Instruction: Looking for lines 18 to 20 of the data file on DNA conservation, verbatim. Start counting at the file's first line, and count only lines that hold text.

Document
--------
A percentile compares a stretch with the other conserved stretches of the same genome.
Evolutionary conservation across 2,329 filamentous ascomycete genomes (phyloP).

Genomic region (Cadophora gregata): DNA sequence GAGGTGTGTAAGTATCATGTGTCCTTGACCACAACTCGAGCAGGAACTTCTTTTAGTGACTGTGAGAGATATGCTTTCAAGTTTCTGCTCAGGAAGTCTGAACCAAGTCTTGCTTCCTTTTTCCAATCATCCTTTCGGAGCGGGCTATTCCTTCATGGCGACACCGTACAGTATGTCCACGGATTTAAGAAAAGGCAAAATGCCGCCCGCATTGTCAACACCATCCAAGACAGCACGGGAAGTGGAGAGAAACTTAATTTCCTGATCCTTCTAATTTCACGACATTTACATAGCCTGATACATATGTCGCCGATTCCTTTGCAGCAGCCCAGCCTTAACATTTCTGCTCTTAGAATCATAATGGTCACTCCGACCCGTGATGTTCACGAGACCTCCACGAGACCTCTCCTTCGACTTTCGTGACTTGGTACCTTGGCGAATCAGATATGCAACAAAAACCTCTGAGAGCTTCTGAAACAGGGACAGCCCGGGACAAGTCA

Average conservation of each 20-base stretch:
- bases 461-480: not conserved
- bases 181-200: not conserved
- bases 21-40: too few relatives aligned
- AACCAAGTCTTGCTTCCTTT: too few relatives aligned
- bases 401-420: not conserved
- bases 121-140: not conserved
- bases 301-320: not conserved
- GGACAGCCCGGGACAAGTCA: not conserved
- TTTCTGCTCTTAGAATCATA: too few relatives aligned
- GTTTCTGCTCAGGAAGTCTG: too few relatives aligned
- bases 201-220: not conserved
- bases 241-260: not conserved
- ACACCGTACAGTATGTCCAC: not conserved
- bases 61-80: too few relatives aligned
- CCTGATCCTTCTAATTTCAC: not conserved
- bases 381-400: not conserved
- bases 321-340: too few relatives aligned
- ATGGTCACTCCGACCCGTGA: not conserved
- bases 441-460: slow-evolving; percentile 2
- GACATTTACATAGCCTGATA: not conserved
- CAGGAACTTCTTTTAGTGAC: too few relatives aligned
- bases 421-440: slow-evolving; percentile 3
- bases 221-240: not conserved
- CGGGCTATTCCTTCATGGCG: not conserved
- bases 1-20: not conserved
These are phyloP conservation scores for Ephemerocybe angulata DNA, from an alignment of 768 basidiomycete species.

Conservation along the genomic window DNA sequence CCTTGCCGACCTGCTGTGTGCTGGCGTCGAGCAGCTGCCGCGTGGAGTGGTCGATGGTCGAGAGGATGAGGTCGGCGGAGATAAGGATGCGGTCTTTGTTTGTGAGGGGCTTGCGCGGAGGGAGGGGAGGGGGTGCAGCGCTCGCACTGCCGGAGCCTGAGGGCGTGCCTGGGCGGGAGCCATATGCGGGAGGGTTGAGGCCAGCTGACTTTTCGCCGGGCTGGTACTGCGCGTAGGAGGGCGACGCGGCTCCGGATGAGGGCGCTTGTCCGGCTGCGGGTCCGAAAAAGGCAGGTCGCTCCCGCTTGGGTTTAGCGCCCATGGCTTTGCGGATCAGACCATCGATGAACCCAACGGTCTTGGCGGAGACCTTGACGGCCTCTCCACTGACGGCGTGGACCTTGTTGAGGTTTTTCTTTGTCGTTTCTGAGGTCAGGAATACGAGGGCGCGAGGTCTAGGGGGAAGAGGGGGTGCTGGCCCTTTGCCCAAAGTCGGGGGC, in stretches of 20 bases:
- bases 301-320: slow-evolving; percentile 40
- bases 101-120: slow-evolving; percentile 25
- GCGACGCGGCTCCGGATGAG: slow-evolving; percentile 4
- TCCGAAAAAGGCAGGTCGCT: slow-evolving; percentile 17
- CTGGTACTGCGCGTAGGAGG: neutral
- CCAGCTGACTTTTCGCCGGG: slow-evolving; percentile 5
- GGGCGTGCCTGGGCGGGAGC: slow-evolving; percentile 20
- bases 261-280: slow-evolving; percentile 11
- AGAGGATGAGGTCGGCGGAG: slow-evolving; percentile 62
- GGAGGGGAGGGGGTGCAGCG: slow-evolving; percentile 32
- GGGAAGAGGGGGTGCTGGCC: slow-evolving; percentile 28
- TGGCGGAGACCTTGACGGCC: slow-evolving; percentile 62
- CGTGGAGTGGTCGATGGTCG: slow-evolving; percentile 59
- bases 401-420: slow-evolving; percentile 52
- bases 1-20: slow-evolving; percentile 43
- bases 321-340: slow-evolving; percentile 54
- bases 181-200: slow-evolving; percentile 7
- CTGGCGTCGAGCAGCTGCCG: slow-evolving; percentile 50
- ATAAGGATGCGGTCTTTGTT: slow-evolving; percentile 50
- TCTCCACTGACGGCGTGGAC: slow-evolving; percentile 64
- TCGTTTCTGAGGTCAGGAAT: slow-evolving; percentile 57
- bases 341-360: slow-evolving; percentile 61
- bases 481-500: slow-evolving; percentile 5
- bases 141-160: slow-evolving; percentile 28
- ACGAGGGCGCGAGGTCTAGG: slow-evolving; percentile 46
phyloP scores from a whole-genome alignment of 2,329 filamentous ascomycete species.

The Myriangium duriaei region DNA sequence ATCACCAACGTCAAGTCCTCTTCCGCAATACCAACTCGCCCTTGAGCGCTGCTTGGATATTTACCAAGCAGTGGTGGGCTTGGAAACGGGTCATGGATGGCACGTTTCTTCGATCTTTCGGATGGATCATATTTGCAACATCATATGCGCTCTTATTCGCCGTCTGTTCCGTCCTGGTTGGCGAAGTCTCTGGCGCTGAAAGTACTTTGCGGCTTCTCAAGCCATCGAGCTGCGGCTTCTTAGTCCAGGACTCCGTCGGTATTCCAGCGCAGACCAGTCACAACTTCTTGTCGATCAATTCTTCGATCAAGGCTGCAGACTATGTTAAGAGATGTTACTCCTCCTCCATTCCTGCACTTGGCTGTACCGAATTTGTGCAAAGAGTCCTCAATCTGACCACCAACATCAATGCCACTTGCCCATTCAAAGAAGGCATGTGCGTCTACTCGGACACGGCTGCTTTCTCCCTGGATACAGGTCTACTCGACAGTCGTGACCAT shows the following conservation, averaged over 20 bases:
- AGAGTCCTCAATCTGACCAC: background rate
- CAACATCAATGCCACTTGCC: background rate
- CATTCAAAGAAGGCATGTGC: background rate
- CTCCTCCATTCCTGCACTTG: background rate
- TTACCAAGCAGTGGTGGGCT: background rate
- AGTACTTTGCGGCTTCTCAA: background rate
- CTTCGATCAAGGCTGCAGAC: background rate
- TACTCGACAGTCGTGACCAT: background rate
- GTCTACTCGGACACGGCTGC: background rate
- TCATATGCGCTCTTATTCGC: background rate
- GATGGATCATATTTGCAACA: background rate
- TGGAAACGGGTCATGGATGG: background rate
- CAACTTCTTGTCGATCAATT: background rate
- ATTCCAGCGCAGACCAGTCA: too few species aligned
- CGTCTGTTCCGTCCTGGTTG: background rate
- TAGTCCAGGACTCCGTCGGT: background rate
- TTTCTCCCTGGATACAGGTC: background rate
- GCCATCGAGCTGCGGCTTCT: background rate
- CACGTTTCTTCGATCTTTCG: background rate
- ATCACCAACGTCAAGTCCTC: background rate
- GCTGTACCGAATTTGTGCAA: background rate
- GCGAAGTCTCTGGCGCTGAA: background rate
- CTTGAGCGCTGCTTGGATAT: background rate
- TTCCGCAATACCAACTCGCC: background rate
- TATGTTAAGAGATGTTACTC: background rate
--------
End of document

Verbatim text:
- bases 61-80: too few relatives aligned
- CCTGATCCTTCTAATTTCAC: not conserved
- bases 381-400: not conserved